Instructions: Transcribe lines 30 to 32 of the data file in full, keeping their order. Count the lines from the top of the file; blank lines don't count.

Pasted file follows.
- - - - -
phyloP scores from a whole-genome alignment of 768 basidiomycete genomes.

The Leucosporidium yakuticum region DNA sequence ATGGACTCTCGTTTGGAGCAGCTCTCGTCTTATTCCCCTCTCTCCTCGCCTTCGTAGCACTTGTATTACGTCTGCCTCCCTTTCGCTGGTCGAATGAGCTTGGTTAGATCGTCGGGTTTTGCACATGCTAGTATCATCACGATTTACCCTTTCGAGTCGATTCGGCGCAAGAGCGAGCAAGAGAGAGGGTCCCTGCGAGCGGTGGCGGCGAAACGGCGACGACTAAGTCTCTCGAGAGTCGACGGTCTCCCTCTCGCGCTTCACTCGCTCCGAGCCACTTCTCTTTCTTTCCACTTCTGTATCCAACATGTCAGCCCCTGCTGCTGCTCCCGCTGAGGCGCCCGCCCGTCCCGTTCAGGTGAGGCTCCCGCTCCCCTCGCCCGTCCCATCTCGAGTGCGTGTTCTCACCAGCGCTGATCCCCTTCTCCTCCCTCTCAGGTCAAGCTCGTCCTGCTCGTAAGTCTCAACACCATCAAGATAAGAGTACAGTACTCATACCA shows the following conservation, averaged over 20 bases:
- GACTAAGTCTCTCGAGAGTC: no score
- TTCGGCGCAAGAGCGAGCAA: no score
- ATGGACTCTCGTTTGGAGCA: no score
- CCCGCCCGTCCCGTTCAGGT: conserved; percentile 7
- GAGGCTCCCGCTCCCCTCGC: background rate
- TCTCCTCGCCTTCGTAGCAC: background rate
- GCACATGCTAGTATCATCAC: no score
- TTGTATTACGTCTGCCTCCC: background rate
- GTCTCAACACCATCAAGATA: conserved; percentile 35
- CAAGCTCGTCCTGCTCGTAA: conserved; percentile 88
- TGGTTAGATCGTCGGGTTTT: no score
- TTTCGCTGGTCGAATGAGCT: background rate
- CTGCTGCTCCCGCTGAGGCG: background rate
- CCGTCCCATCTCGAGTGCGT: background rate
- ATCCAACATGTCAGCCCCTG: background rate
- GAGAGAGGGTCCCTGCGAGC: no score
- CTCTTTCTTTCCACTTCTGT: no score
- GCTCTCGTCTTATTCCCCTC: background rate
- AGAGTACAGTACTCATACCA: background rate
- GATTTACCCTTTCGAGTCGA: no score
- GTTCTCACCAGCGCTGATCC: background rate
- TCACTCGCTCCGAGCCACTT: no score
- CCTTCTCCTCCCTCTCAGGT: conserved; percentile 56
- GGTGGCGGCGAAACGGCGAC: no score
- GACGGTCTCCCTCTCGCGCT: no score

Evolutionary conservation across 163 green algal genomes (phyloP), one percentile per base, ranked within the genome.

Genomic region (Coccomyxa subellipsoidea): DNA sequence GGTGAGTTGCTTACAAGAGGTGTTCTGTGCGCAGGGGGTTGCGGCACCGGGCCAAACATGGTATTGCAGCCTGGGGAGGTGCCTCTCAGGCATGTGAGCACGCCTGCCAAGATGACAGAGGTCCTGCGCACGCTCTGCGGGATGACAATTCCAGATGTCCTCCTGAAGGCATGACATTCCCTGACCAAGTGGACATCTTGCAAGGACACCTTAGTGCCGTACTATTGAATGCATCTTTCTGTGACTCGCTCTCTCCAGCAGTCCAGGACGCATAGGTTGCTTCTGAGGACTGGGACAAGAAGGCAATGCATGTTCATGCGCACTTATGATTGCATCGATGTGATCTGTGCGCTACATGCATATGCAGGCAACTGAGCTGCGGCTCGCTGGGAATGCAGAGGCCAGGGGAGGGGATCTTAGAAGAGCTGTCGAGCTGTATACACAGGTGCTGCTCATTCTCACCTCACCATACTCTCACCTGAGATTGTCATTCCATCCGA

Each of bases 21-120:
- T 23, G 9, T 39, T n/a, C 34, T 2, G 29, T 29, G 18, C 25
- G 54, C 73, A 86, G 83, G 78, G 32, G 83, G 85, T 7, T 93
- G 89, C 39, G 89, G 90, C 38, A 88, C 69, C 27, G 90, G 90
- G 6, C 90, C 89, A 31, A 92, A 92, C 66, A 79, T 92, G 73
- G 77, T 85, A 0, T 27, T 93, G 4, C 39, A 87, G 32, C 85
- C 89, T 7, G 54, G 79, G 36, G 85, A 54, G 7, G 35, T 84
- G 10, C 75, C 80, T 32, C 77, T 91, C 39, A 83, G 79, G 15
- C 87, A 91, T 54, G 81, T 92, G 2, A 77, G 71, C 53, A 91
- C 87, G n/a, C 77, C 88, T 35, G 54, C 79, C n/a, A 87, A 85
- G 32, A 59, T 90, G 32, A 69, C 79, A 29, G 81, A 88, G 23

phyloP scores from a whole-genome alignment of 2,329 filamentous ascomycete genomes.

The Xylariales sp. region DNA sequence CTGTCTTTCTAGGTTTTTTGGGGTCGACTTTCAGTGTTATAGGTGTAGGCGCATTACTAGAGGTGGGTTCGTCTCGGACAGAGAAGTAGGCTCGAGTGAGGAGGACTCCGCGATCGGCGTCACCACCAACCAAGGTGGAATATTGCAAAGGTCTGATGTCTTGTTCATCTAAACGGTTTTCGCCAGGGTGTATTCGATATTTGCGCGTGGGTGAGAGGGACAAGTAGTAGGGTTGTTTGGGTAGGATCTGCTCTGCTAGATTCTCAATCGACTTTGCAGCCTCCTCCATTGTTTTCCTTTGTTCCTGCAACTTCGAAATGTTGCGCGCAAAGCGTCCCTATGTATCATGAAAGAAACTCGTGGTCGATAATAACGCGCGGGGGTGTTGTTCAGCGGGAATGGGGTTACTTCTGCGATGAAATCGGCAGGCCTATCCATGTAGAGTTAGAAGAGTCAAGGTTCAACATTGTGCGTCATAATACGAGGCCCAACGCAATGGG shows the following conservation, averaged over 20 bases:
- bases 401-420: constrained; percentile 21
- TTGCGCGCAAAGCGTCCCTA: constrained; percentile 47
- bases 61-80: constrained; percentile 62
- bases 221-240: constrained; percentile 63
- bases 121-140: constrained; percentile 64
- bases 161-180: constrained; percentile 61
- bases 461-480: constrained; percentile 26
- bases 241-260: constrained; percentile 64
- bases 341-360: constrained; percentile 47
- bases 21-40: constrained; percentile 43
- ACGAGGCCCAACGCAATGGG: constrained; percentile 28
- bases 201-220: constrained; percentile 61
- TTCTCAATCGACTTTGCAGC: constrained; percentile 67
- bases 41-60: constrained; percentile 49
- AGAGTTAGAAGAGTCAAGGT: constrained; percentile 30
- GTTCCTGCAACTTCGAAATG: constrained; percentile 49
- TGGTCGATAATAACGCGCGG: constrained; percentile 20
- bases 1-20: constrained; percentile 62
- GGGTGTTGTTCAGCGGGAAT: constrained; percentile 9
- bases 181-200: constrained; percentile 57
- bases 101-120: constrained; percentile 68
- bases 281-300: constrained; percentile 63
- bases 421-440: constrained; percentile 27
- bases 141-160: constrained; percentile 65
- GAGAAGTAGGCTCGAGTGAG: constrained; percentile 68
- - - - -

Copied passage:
Each of bases 21-120:
- T 23, G 9, T 39, T n/a, C 34, T 2, G 29, T 29, G 18, C 25
- G 54, C 73, A 86, G 83, G 78, G 32, G 83, G 85, T 7, T 93